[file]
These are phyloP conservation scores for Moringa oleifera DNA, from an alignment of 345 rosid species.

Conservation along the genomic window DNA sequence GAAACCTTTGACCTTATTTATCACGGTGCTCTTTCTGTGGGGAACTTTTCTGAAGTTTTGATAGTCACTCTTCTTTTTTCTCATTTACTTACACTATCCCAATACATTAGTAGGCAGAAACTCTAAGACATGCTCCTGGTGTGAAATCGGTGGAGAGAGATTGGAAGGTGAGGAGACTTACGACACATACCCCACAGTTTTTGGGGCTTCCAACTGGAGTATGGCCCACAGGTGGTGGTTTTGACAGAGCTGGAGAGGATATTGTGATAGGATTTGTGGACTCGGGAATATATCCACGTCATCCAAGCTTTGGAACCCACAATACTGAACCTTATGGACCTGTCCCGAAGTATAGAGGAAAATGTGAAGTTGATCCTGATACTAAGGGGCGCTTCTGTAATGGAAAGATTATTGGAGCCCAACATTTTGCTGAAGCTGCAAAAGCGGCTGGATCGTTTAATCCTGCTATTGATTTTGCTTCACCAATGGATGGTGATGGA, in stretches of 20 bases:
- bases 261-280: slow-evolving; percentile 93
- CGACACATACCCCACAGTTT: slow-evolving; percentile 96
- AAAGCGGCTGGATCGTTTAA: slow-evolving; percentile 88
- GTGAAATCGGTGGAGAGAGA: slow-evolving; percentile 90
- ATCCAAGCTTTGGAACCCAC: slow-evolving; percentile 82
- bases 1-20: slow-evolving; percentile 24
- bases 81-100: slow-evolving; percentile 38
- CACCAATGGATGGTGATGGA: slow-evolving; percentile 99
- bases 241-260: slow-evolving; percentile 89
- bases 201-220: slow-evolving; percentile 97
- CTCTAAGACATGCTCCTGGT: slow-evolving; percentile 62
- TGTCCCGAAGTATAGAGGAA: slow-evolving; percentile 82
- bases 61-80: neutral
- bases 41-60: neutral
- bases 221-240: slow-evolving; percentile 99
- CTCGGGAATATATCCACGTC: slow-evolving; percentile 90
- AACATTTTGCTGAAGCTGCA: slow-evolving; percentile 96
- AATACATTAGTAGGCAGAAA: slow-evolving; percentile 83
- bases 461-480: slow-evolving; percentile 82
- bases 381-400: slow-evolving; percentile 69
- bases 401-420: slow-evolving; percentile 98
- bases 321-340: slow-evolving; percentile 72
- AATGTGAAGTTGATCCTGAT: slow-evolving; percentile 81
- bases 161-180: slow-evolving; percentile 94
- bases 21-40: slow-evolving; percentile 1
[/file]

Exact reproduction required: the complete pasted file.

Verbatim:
These are phyloP conservation scores for Moringa oleifera DNA, from an alignment of 345 rosid species.

Conservation along the genomic window DNA sequence GAAACCTTTGACCTTATTTATCACGGTGCTCTTTCTGTGGGGAACTTTTCTGAAGTTTTGATAGTCACTCTTCTTTTTTCTCATTTACTTACACTATCCCAATACATTAGTAGGCAGAAACTCTAAGACATGCTCCTGGTGTGAAATCGGTGGAGAGAGATTGGAAGGTGAGGAGACTTACGACACATACCCCACAGTTTTTGGGGCTTCCAACTGGAGTATGGCCCACAGGTGGTGGTTTTGACAGAGCTGGAGAGGATATTGTGATAGGATTTGTGGACTCGGGAATATATCCACGTCATCCAAGCTTTGGAACCCACAATACTGAACCTTATGGACCTGTCCCGAAGTATAGAGGAAAATGTGAAGTTGATCCTGATACTAAGGGGCGCTTCTGTAATGGAAAGATTATTGGAGCCCAACATTTTGCTGAAGCTGCAAAAGCGGCTGGATCGTTTAATCCTGCTATTGATTTTGCTTCACCAATGGATGGTGATGGA, in stretches of 20 bases:
- bases 261-280: slow-evolving; percentile 93
- CGACACATACCCCACAGTTT: slow-evolving; percentile 96
- AAAGCGGCTGGATCGTTTAA: slow-evolving; percentile 88
- GTGAAATCGGTGGAGAGAGA: slow-evolving; percentile 90
- ATCCAAGCTTTGGAACCCAC: slow-evolving; percentile 82
- bases 1-20: slow-evolving; percentile 24
- bases 81-100: slow-evolving; percentile 38
- CACCAATGGATGGTGATGGA: slow-evolving; percentile 99
- bases 241-260: slow-evolving; percentile 89
- bases 201-220: slow-evolving; percentile 97
- CTCTAAGACATGCTCCTGGT: slow-evolving; percentile 62
- TGTCCCGAAGTATAGAGGAA: slow-evolving; percentile 82
- bases 61-80: neutral
- bases 41-60: neutral
- bases 221-240: slow-evolving; percentile 99
- CTCGGGAATATATCCACGTC: slow-evolving; percentile 90
- AACATTTTGCTGAAGCTGCA: slow-evolving; percentile 96
- AATACATTAGTAGGCAGAAA: slow-evolving; percentile 83
- bases 461-480: slow-evolving; percentile 82
- bases 381-400: slow-evolving; percentile 69
- bases 401-420: slow-evolving; percentile 98
- bases 321-340: slow-evolving; percentile 72
- AATGTGAAGTTGATCCTGAT: slow-evolving; percentile 81
- bases 161-180: slow-evolving; percentile 94
- bases 21-40: slow-evolving; percentile 1